*6 As to the second issue, informant was given notice of the expulsion hearing. It cited Section 8 of Article II of the By-Laws, listed the time and date, and location when and where informant was to appear before the Board, and listed the charge against him. In response, informant did appear before the Board; was again advised of the charge; was given the opportunity to be heard, and was heard. The purpose of the law in requiring notice is that the party notified will have an opportunity to be heard. State ex rel. Murphy v. Aronson, Mo.App., 330 S.W.2d 140. Since informant was heard, and requested no additional time to present his case, we hold the notice was valid. The question of whether or not there was proper notice was a question of fact for the trial court, W. M. Crysler Co. v. Smith, Mo.App., 377 S.W.2d 134. The trial court decided that the notice given informant was proper. This decision, as all decisions by the trial court in cases of this type, will be upheld unless clearly erroneous. Lubrication Engineers, Inc., v. Parkinson, Mo.App., 341 S.W.2d 876. We find no error on the part of the trial court on this issue.

The third issue is, did the Board abuse its discretion in voting to expel informant.

The Theatre Guild, organized under Chapter 352, R.S.Mo.1959, V.A.M.S., had the right to provide in its By-Laws for the expulsion of members guilty of any offense which affects the interest of the group. Section 352.110, R.S.Mo.1959, V.A.M.S. It did so provide in Article II, Section 8, of the By-Laws. The record is crystal clear that the informant not only committed the offense with which he was charged, but committed many other acts which were against the wishes of many members of the Guild, and its officers. The Board had every right to expel informant on the basis of the submitted charge alone. The additional wrongful actions of informant, as listed in this opinion, in defiance of, or indifference to, proper authority, confirm the Board's action in expelling informant. As to the fourth issue, informant does not make a fair statement in his brief regarding the court's action when he states that the trial court erred in affirming informant's expulsion as a member of the Board of Directors. (Emphasis ours.) The court made no such finding. The decree stated specifically "* * * that the informant was validly expelled and is not now legally a member of said Guild, nor a member of its Board of Directors."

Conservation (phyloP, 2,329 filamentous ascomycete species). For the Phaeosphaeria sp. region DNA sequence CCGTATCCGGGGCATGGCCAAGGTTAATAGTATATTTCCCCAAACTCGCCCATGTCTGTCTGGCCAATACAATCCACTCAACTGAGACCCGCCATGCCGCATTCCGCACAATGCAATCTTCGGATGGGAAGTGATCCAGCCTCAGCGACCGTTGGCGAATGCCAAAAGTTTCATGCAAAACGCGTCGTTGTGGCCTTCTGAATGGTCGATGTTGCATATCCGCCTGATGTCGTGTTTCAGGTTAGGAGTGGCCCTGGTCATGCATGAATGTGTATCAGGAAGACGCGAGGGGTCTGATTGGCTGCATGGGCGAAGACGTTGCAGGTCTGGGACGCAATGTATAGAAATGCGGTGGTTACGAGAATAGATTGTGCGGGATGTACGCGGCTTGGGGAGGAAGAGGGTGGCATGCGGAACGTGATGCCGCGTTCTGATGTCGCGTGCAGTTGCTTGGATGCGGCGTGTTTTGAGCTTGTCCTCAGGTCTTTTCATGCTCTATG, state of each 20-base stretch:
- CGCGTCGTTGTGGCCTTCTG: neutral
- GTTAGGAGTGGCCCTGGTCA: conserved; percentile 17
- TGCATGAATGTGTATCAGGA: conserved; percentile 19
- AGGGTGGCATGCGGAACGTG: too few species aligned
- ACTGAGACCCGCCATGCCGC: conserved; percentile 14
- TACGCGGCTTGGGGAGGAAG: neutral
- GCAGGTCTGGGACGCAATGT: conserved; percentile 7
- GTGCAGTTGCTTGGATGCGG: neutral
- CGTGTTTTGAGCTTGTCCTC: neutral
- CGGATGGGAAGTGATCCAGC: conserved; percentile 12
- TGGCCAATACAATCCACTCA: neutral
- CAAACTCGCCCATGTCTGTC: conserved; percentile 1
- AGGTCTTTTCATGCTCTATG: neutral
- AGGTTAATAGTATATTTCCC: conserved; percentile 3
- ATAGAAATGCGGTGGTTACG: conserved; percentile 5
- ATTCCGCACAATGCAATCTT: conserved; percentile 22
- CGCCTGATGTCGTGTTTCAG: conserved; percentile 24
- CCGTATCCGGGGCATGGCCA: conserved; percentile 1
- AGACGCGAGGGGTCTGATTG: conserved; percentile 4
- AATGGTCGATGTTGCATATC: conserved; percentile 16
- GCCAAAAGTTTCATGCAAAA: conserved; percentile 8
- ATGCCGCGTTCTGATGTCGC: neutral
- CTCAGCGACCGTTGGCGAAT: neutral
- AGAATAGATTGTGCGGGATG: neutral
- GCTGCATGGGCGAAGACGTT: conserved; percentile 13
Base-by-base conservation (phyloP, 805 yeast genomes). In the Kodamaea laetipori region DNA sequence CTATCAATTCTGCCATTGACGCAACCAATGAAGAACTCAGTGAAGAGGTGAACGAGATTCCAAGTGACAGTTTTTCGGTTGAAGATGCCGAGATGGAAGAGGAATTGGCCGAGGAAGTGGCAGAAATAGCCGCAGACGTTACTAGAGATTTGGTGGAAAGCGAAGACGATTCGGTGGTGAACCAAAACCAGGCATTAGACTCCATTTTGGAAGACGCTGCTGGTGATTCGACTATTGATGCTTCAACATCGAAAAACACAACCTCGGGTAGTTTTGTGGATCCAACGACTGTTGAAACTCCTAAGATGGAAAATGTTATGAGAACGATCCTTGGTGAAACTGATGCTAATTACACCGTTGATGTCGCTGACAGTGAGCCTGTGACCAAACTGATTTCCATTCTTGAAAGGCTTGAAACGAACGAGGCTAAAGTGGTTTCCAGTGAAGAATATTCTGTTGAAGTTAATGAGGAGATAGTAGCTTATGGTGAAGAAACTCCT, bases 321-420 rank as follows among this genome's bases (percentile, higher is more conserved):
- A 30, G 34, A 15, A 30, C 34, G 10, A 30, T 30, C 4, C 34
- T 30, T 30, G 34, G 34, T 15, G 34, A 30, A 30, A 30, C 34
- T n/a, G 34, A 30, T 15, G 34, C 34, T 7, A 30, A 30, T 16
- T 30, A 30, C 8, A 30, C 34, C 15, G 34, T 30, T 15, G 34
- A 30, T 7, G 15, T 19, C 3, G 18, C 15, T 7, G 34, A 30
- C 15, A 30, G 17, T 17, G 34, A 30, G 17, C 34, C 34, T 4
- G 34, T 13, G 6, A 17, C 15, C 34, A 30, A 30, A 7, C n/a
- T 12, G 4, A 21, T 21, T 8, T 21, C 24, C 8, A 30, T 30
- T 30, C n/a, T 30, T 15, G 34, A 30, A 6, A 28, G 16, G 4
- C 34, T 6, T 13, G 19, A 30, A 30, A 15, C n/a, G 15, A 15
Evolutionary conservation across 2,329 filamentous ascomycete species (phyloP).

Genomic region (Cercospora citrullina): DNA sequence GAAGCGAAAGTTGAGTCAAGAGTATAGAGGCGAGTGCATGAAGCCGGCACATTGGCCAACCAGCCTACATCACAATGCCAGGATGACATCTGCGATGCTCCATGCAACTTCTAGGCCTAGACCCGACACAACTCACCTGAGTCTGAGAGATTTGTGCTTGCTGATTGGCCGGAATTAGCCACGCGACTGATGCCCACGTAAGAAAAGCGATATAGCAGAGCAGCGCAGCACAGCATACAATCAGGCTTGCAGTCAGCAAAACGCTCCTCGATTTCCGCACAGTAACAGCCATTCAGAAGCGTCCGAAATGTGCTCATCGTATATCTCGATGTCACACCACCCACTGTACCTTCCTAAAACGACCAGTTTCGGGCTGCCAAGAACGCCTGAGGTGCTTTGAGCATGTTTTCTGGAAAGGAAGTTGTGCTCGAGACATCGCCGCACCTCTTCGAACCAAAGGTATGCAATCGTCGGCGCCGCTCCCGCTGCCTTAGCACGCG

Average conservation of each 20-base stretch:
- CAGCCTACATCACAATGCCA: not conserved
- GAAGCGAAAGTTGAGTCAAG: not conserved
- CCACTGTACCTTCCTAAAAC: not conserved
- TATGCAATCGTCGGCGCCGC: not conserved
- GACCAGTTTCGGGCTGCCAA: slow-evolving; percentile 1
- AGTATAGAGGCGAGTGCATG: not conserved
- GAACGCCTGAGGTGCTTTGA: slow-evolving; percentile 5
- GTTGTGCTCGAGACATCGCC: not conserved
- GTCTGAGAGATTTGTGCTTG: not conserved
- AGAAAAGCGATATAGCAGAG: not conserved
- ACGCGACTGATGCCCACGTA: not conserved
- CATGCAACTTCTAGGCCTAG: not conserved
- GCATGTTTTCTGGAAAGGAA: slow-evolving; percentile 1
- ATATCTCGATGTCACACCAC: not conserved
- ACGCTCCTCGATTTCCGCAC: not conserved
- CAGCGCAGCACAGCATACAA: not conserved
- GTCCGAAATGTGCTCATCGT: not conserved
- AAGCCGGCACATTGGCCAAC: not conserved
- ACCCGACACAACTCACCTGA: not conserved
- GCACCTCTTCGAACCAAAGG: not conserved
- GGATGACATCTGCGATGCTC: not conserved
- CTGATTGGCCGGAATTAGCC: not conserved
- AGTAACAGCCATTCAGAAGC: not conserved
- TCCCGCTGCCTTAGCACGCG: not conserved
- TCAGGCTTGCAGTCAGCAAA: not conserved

Informant was legally and validly expelled as a member of the Guild. Article IV of the Articles of Association of the Guild provides that the Board is made up of nine members. This could only mean members of the Guild. The same article further provides that Board members are to be elected by the members of the Guild from their own number. Article IV of the By-Laws provides that a board member must be a member of the Guild in good standing for a full year before his election.

It follows, as inescapably as night follows day, that if informant was legally expelled as a Guild member, he could not take or hold office as a Board member. To hold otherwise would strain judicial credulity past the breaking point.

While the courts will protect a member of an association against illegal expulsion, the field of judicial interference with the actions of voluntary associations as to controversies between their members over the method and manner in which the rights of membership may be maintained and terminated is and should be a very narrow one, and its boundary should be maintained with the utmost care, so that only upon the clearest kind of showing, that the constitution and rules are violated by the decisions of the tribunals set up by them should the courts permit their jurisdiction to be invoked. Junkins v. Local Union No. 6313, Communication Workers of America et al., 241 Mo.App. 1029, 271 S.W.2d 71, l. c. 76.

*7 There is no showing here that the Board's decision to expel informant violated such rules, or that informant was not granted a fair hearing, either before the Board, or the court below.

The judgment is affirmed.

WOLFE, P. J., and ANDERSON, J., concur.